Find Another Essay On A Stylistic Study of F. Scott Fitzgerald's The Great Gatsby

F. Scott Fitzgerald's The Great Gatsby

994 words - 4 pages Wealth, Love, and the American Dream      It has been said that F. Scott Fitzgerald’s The Great Gatsby is about the pursuit of the American dream. It has also been said that the novel is about love, ambition, and obsession. Perhaps both are true. Combined, these themes may be understood in their most basic forms among the relationships within the novel. After all, each character’s reason for belonging to a relationship

F. Scott Fitzgerald's The Great Gatsby

1481 words - 6 pages , minor characters in the eyes of most readers, their presence and resolved goals give their novels direction, while the other characters travel through the bumps and the curves of The Great Gatsby and Light in August. Works Cited Faulkner, William. Light in August. New York: Vintage International, 1932. Fitzgerald, F. Scott.The Great Gatsby. New York: Scribner, 1953. Gross, Dalton, and MaryJean Gross. Understanding The Great Gatsby: A Student

The Characters of F. Scott Fitzgerald's The Great Gatsby

2085 words - 8 pages . Englewood Cliffs: Prentice-Hall, Inc., 1968. 37-53. Fitzgerald, F. Scott.  The Great Gatsby. New York:  Simon & Schuster Inc, 1995. Possnock, Ross. " 'A New World, Material Without Being Real': Fitzgerald's Critique of Capitalism in The Great Gatsby." Critical Essays on Fitzgerald's The Great Gatsby. Ed. Scott Donaldson. Boston: G.K. Hall & Co., 1984. 201-213.

The American Dream in F. Scott Fitzgerald's The Great Gatsby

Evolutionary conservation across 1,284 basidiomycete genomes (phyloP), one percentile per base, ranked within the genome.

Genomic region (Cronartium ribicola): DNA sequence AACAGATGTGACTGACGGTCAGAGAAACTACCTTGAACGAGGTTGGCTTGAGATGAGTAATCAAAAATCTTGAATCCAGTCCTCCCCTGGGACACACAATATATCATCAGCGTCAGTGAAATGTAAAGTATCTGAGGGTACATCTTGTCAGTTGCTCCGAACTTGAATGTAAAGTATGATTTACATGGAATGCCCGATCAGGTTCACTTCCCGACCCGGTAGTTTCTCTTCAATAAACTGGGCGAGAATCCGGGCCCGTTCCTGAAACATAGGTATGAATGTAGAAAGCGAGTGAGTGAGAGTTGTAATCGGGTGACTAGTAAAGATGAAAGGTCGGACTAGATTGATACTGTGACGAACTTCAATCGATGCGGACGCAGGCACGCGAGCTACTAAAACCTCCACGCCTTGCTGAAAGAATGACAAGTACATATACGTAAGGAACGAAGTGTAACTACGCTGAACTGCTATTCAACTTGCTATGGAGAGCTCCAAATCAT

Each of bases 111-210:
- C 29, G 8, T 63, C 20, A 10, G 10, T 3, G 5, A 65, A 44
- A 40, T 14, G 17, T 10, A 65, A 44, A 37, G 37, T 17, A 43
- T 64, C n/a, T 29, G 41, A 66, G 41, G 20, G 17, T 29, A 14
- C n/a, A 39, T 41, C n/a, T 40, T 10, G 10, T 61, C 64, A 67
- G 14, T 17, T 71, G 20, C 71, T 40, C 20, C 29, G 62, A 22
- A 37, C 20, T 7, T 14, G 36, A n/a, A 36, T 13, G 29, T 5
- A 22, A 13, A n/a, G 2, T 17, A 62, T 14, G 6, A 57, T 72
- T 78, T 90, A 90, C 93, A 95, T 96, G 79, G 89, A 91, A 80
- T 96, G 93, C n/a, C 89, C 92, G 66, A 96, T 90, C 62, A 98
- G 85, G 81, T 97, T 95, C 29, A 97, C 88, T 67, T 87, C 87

1145 words - 5 pages The American Dream in F. Scott Fitzgerald's The Great Gatsby The Great Gatsby, by F. Scott Fitzgerald, is a brilliant illustration of life among the new rich during the 1920s, people who had recently amassed a great deal of wealth but had no corresponding social connections. The novel is an intriguing account about love, money and life during the 1920s in New York. It illustrates the society and the associated beliefs, values and dreams of

Money and Corruption in F. Scott Fitzgerald's The Great Gatsby

2579 words - 10 pages Money and Corruption in F. Scott Fitzgerald's The Great Gatsby During the time in our country's history called the roaring twenties, society had a new obsession, money. Just shortly after the great depression, people's focus now fell on wealth and success in the economic realm. Many Americans would stop at nothing to become rich and money was the new factor in separation of classes within

Daisy's love in F. Scott Fitzgerald's "The Great Gatsby"